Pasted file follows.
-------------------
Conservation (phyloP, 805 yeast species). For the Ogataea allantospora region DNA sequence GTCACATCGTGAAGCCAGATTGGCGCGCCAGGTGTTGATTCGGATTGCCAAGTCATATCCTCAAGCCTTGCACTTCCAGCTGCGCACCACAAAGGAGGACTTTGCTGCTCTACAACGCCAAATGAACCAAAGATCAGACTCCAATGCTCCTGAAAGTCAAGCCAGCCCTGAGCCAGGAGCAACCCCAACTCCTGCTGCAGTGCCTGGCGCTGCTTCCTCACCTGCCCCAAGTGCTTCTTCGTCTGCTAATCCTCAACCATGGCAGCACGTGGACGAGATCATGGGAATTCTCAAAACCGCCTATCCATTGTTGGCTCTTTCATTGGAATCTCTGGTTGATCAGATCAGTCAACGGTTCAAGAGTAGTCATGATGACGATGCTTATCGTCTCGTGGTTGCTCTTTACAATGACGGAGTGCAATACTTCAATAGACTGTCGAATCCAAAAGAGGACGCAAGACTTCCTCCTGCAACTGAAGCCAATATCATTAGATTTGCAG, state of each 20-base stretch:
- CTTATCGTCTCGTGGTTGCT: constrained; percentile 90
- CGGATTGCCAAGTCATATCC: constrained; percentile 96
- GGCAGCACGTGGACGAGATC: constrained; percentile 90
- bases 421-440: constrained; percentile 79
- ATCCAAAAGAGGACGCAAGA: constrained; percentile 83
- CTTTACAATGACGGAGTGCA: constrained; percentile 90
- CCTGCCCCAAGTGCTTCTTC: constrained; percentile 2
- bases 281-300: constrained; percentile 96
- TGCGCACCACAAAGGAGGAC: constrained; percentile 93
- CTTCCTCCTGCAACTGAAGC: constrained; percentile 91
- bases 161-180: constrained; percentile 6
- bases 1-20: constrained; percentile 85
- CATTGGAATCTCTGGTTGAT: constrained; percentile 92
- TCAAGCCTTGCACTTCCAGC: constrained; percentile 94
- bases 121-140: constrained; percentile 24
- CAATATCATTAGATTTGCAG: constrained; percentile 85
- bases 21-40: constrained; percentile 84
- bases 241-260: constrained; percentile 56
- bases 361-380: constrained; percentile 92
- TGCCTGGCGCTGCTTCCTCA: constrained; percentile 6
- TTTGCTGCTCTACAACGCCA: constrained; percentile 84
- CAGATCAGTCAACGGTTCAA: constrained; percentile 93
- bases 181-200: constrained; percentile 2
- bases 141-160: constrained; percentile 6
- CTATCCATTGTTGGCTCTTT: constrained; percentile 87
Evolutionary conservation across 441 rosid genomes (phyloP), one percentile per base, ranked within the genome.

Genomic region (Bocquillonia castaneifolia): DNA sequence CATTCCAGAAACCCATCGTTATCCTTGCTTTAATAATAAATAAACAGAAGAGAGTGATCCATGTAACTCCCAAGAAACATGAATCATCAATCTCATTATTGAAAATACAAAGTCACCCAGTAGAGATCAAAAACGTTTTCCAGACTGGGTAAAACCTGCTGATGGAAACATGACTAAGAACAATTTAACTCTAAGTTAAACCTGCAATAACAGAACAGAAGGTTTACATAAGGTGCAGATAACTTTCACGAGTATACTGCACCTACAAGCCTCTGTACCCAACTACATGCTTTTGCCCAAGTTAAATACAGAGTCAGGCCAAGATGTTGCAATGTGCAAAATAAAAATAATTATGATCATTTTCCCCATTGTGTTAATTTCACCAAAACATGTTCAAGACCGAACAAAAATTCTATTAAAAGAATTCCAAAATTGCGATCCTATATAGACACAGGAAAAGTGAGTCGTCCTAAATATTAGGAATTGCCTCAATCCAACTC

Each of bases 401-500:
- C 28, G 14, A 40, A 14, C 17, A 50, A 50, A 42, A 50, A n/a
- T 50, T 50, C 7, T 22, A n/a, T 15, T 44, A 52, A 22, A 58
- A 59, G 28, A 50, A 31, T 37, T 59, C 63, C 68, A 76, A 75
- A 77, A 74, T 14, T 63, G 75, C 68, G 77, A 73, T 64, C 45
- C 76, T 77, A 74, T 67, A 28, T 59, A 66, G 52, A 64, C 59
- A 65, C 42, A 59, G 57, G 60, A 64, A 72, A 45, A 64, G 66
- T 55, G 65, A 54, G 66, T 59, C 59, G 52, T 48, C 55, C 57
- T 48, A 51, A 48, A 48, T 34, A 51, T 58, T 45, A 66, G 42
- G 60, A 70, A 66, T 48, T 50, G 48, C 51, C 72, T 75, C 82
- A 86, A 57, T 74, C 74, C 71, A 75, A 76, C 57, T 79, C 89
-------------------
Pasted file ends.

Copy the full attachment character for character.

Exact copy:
Conservation (phyloP, 805 yeast species). For the Ogataea allantospora region DNA sequence GTCACATCGTGAAGCCAGATTGGCGCGCCAGGTGTTGATTCGGATTGCCAAGTCATATCCTCAAGCCTTGCACTTCCAGCTGCGCACCACAAAGGAGGACTTTGCTGCTCTACAACGCCAAATGAACCAAAGATCAGACTCCAATGCTCCTGAAAGTCAAGCCAGCCCTGAGCCAGGAGCAACCCCAACTCCTGCTGCAGTGCCTGGCGCTGCTTCCTCACCTGCCCCAAGTGCTTCTTCGTCTGCTAATCCTCAACCATGGCAGCACGTGGACGAGATCATGGGAATTCTCAAAACCGCCTATCCATTGTTGGCTCTTTCATTGGAATCTCTGGTTGATCAGATCAGTCAACGGTTCAAGAGTAGTCATGATGACGATGCTTATCGTCTCGTGGTTGCTCTTTACAATGACGGAGTGCAATACTTCAATAGACTGTCGAATCCAAAAGAGGACGCAAGACTTCCTCCTGCAACTGAAGCCAATATCATTAGATTTGCAG, state of each 20-base stretch:
- CTTATCGTCTCGTGGTTGCT: constrained; percentile 90
- CGGATTGCCAAGTCATATCC: constrained; percentile 96
- GGCAGCACGTGGACGAGATC: constrained; percentile 90
- bases 421-440: constrained; percentile 79
- ATCCAAAAGAGGACGCAAGA: constrained; percentile 83
- CTTTACAATGACGGAGTGCA: constrained; percentile 90
- CCTGCCCCAAGTGCTTCTTC: constrained; percentile 2
- bases 281-300: constrained; percentile 96
- TGCGCACCACAAAGGAGGAC: constrained; percentile 93
- CTTCCTCCTGCAACTGAAGC: constrained; percentile 91
- bases 161-180: constrained; percentile 6
- bases 1-20: constrained; percentile 85
- CATTGGAATCTCTGGTTGAT: constrained; percentile 92
- TCAAGCCTTGCACTTCCAGC: constrained; percentile 94
- bases 121-140: constrained; percentile 24
- CAATATCATTAGATTTGCAG: constrained; percentile 85
- bases 21-40: constrained; percentile 84
- bases 241-260: constrained; percentile 56
- bases 361-380: constrained; percentile 92
- TGCCTGGCGCTGCTTCCTCA: constrained; percentile 6
- TTTGCTGCTCTACAACGCCA: constrained; percentile 84
- CAGATCAGTCAACGGTTCAA: constrained; percentile 93
- bases 181-200: constrained; percentile 2
- bases 141-160: constrained; percentile 6
- CTATCCATTGTTGGCTCTTT: constrained; percentile 87
Evolutionary conservation across 441 rosid genomes (phyloP), one percentile per base, ranked within the genome.

Genomic region (Bocquillonia castaneifolia): DNA sequence CATTCCAGAAACCCATCGTTATCCTTGCTTTAATAATAAATAAACAGAAGAGAGTGATCCATGTAACTCCCAAGAAACATGAATCATCAATCTCATTATTGAAAATACAAAGTCACCCAGTAGAGATCAAAAACGTTTTCCAGACTGGGTAAAACCTGCTGATGGAAACATGACTAAGAACAATTTAACTCTAAGTTAAACCTGCAATAACAGAACAGAAGGTTTACATAAGGTGCAGATAACTTTCACGAGTATACTGCACCTACAAGCCTCTGTACCCAACTACATGCTTTTGCCCAAGTTAAATACAGAGTCAGGCCAAGATGTTGCAATGTGCAAAATAAAAATAATTATGATCATTTTCCCCATTGTGTTAATTTCACCAAAACATGTTCAAGACCGAACAAAAATTCTATTAAAAGAATTCCAAAATTGCGATCCTATATAGACACAGGAAAAGTGAGTCGTCCTAAATATTAGGAATTGCCTCAATCCAACTC

Each of bases 401-500:
- C 28, G 14, A 40, A 14, C 17, A 50, A 50, A 42, A 50, A n/a
- T 50, T 50, C 7, T 22, A n/a, T 15, T 44, A 52, A 22, A 58
- A 59, G 28, A 50, A 31, T 37, T 59, C 63, C 68, A 76, A 75
- A 77, A 74, T 14, T 63, G 75, C 68, G 77, A 73, T 64, C 45
- C 76, T 77, A 74, T 67, A 28, T 59, A 66, G 52, A 64, C 59
- A 65, C 42, A 59, G 57, G 60, A 64, A 72, A 45, A 64, G 66
- T 55, G 65, A 54, G 66, T 59, C 59, G 52, T 48, C 55, C 57
- T 48, A 51, A 48, A 48, T 34, A 51, T 58, T 45, A 66, G 42
- G 60, A 70, A 66, T 48, T 50, G 48, C 51, C 72, T 75, C 82
- A 86, A 57, T 74, C 74, C 71, A 75, A 76, C 57, T 79, C 89